Consumption + Government Spending + Investment + Net Exports
Measuring GDP in the United States became formalized during the Great Depression and World War II years, when President Franklin Roosevelt wanted a more accurate measure on how the economy was doing. When creating the GDP metric, Roosevelt wanted government spending included. During the Great Depression personal consumption was down but government spending was way up. Previous calculations of national income didn’t include government spending. Prior to the early-mid twentieth century, governments were quite limited in scope and size relative to a nation’s overall economy so factoring it in was less important. Additionally, the thought at the time was that government spending could only exist through taxation, so government spending was not a net gain in a country’s output, but a transfer. Disregarding government spending during the Great Depression and ensuing World War II, however, would not count the vastly increased government spending while only counting the vastly reduced personal consumption, making it look like GDP was decreasing, and no president wants contracting economic figures on his watch. There was argument back and forth on whether or not to include government spending, but in the end Roosevelt won.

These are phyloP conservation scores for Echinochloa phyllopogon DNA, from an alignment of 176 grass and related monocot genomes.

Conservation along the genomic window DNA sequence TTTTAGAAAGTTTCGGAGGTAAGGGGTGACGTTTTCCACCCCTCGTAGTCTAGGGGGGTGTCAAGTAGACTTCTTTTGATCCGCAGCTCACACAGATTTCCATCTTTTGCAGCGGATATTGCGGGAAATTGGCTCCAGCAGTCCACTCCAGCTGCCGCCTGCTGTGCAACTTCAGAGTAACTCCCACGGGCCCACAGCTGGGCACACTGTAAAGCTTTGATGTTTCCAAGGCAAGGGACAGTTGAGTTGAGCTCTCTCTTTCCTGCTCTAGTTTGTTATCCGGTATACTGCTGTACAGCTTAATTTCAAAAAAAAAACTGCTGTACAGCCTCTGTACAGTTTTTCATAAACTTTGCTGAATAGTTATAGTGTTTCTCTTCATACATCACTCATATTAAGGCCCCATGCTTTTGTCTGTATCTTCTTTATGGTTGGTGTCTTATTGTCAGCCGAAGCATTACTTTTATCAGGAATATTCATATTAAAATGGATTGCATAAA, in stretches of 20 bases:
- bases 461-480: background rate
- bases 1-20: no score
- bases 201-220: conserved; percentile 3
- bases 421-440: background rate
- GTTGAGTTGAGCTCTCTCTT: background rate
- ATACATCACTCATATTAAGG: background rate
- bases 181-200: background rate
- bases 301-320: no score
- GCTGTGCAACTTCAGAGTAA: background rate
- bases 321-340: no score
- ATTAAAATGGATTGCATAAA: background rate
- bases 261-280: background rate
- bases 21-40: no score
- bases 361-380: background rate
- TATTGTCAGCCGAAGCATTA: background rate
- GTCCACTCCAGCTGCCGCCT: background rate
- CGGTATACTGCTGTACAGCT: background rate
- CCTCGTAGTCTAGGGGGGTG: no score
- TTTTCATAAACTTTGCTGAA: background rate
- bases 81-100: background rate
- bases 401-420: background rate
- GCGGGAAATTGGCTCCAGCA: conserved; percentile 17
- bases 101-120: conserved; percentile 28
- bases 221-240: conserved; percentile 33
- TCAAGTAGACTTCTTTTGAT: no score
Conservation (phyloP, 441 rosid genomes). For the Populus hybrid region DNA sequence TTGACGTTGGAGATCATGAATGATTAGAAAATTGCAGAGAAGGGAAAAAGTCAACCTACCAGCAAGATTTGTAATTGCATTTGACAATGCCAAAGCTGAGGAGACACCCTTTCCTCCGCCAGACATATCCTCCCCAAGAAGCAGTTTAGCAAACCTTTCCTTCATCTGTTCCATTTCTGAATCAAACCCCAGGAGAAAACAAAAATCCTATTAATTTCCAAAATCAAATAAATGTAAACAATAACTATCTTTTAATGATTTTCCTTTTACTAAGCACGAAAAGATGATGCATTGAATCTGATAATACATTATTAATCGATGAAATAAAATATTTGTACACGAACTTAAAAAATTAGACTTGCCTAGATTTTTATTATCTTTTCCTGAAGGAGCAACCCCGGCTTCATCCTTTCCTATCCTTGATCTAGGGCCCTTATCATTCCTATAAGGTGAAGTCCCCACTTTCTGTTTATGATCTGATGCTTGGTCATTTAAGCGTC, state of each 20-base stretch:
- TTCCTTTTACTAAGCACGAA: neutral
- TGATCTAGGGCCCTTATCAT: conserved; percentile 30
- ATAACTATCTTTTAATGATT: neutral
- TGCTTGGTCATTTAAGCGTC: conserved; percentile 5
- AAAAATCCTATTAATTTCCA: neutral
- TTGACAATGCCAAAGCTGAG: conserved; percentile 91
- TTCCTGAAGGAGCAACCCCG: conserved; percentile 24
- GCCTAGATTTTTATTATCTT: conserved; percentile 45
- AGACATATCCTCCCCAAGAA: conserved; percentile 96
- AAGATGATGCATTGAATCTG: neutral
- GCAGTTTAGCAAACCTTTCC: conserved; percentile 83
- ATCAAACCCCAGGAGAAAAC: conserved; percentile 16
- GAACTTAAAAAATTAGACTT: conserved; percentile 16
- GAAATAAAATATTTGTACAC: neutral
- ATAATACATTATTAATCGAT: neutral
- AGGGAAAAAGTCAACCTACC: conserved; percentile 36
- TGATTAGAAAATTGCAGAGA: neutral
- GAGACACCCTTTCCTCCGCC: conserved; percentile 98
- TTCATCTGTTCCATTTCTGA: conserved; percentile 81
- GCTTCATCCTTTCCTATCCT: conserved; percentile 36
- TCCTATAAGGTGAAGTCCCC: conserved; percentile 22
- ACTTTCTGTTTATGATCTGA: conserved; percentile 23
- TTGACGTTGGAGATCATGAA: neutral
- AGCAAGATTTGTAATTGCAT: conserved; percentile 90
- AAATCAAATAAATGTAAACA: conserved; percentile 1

It’s interesting to look at how things would be if you didn’t include government expenditures in GDP. If you ignored government spending you would now no longer count any of the revenue Lockheed Martin, Boeing, General Dynamics, Raytheon, and any other defense contractor makes selling to the government. Money contractors make building and repairing roads and freeways wouldn’t be counted, nor would any of the salaries for anyone employed by the government. Before GDP was formalized in the Roosevelt era, government defense expenditures were actually subtracted from the national income estimate, with the remainder the estimate of production left for non-war purposes, with the thinking that war was a necessary but non-productive expense. This is a good example of one of the many judgement calls behind GDP. There’s no real right answer here, but starting in 1942 when GDP data was first published in the U.S., all government expenditures were included as a contributor to GDP, marking a change from the last two centuries worth of thinking that the economy was just the private sector. The pattern of growth from before World War II, through the war, and after would have looked very different if, as before, government non-defense expenditures were not included in GDP and defense expenditures were subtracted.